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Beware the Risks of Adjustable Rate Mortgages

As home values skyrocket, many first time home buyers are opting for interest only mortgage loans. Others are purchasing homes with zero cash down so they can afford a home. While these homebuyers have paid very little toward principal on their loans, they are building equity simply by owning their homes. The home price index released by the government shows little evidence that home value appreciation is reaching its peak. However, the rapid appreciation of home values, more than 20 percent per year in some areas, cannot be sustained, according to the government report. This could be a problem for many homebuyers with heavy mortgage debt, counting on value appreciation to turn a profit when they sell the home.

Timing the housing market is next to impossible. Homes have been appreciating by more than 13 percent this year; home value appreciation will vary depending on the part of the country the home is in as well as the quality of the neighborhood. If you have little or no assets, you won?t have anything to fall back on if home prices fall. Should those values fall flat, you still have to pay fees to sell your home. While interest rates have not gone up much from their historic lows, there are plenty of reasons for rates to go higher. If you are considering an adjustable rate mortgage (ARM), which means you will have lowers payments in the beginning, it is very likely your payments will go up eventually. With all the risks associated with purchasing a home, what is a first time buyer to do? Make sure you do you homework before taking out a mortgage. Use a mortgage calculator to determine how much mortgage you can afford. Even if you mortgage conservatively with a 30 year fixed interest rate loan, in many cases your income many not be high enough to qualify for a medium-priced home.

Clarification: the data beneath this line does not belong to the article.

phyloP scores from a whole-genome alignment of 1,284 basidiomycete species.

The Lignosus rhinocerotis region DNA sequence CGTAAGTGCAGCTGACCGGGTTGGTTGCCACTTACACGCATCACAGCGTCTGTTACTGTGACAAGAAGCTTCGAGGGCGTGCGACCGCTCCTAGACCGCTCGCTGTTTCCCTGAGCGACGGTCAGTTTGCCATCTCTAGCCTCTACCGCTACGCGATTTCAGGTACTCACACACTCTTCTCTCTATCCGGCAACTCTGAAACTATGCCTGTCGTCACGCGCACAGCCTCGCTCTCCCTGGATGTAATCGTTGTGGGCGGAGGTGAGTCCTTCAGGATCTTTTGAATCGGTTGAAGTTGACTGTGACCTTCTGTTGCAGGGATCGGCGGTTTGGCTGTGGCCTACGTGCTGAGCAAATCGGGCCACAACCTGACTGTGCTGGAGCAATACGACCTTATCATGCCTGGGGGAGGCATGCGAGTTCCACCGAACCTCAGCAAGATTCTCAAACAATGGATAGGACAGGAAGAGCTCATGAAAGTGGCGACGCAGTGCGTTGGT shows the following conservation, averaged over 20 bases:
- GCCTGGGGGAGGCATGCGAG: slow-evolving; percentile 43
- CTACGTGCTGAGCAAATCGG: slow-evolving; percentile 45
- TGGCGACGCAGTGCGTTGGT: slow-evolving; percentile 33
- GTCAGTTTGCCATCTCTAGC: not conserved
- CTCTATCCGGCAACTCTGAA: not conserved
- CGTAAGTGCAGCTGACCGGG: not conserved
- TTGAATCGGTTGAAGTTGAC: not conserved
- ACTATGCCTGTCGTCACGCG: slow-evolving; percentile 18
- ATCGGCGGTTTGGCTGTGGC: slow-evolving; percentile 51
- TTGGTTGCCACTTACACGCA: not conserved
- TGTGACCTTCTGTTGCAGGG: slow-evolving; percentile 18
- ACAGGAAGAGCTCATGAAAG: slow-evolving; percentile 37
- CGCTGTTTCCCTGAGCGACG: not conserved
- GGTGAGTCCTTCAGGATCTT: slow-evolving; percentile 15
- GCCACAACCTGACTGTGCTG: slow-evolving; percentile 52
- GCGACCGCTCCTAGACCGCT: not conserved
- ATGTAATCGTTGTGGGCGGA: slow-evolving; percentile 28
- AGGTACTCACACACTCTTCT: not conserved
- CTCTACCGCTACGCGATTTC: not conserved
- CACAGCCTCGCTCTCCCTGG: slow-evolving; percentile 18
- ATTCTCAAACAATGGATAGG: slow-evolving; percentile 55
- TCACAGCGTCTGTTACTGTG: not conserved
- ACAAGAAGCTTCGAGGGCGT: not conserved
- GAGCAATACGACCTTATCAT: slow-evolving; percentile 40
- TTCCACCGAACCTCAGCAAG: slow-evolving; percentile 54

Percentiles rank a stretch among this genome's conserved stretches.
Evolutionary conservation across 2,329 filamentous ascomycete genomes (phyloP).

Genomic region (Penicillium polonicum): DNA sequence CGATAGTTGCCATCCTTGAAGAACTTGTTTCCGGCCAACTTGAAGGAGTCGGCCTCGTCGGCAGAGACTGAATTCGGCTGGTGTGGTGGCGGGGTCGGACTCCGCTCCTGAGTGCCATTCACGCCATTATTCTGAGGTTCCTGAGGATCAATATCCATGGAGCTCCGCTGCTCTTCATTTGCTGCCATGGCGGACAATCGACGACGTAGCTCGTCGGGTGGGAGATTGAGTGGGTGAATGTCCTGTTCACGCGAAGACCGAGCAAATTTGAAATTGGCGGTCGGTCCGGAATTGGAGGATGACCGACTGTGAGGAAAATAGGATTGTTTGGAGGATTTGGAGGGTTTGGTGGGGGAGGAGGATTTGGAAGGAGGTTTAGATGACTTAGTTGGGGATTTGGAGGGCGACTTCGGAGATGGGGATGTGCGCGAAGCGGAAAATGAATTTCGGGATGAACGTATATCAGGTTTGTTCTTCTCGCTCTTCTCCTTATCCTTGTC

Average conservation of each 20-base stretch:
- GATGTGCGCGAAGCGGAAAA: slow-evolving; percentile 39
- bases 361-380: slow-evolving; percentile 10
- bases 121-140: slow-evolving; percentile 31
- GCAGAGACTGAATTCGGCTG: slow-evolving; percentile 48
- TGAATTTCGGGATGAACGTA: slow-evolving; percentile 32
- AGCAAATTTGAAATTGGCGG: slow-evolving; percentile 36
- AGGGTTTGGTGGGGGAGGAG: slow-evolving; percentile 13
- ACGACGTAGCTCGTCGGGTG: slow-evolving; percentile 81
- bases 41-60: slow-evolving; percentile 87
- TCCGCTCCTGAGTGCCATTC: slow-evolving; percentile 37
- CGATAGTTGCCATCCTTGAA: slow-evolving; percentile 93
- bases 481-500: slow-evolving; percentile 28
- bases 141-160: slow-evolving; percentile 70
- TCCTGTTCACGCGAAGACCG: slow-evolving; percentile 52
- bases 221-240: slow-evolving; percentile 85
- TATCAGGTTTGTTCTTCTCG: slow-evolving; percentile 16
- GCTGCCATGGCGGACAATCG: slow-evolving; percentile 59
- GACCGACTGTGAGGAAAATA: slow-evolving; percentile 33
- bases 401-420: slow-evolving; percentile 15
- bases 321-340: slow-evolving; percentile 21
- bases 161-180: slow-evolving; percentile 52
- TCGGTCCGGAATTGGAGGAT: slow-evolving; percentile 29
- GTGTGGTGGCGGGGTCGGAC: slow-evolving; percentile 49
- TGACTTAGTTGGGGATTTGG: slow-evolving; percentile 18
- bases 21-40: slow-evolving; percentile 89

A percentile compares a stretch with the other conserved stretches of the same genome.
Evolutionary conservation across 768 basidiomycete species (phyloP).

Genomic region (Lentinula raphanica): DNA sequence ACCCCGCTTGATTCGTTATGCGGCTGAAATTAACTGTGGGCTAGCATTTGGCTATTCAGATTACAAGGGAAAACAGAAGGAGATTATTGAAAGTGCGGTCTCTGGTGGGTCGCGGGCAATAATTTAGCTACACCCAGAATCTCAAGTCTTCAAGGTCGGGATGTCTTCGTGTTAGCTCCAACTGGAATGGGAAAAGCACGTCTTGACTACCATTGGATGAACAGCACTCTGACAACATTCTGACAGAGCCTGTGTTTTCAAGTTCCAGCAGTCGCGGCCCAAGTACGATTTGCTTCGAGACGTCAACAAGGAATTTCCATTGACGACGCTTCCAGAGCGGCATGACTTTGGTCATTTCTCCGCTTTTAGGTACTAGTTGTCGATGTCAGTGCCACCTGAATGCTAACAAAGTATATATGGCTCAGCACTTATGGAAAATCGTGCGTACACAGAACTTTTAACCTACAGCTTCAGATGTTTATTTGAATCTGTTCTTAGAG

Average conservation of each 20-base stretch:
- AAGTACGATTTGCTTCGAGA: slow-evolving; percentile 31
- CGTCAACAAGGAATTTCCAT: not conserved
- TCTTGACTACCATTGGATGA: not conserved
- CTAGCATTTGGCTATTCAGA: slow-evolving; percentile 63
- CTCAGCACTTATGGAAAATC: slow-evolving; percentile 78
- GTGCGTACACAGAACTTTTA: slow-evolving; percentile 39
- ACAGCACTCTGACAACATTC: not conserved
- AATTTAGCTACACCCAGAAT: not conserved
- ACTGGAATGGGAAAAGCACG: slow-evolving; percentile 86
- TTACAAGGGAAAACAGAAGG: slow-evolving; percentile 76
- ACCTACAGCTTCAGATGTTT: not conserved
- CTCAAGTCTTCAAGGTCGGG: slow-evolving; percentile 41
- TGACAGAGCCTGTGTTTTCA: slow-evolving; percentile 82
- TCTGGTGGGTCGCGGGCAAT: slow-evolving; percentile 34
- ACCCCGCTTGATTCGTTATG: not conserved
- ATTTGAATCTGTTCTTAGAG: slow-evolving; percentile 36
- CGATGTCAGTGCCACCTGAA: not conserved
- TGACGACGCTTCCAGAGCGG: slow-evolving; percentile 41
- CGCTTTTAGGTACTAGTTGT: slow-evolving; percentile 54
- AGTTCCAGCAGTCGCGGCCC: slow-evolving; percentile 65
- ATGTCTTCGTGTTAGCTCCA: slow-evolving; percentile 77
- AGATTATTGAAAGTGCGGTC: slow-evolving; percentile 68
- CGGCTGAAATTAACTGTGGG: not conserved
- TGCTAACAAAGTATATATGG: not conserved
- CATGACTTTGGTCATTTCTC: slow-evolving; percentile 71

Something to consider: do you really want or need a home. There is nothing wrong with jumping into the housing market now. However, if you just buy a home because everybody else is, that may not be the best reason. Consider how much you can afford and how difficult it would be to keep your mortgage payments going if you have a problem selling it. Your ability to refinance a mortgage in the future is not a guarantee. There is no way to be sure the conditions that you received a mortgage today will exist in the future. As a first time home buyer take advantage of programs geared towards first time buyers. Many state, county, and federal housing agencies offer down payment assistance for first time home buyers. Many of these programs are restricted to mid or low income individuals; however, in some areas where prices have skyrocketed, it is easier to qualify for these programs.

With many programs today the loan is interest free and your payments do not begin for five years. There is a catch however; you will owe your city a percentage of your profit when you sell the home. This is much less risky than skimping to make adjustable rate mortgage payments.

Weigh the risks associated with an adjustable rate mortgage against the lower initial payments and you may save yourself a lot of heartache down the line.

To learn more about chosing the right mortgage for today and tomorrow, sign up for our free guide to mortgaging on our home page.

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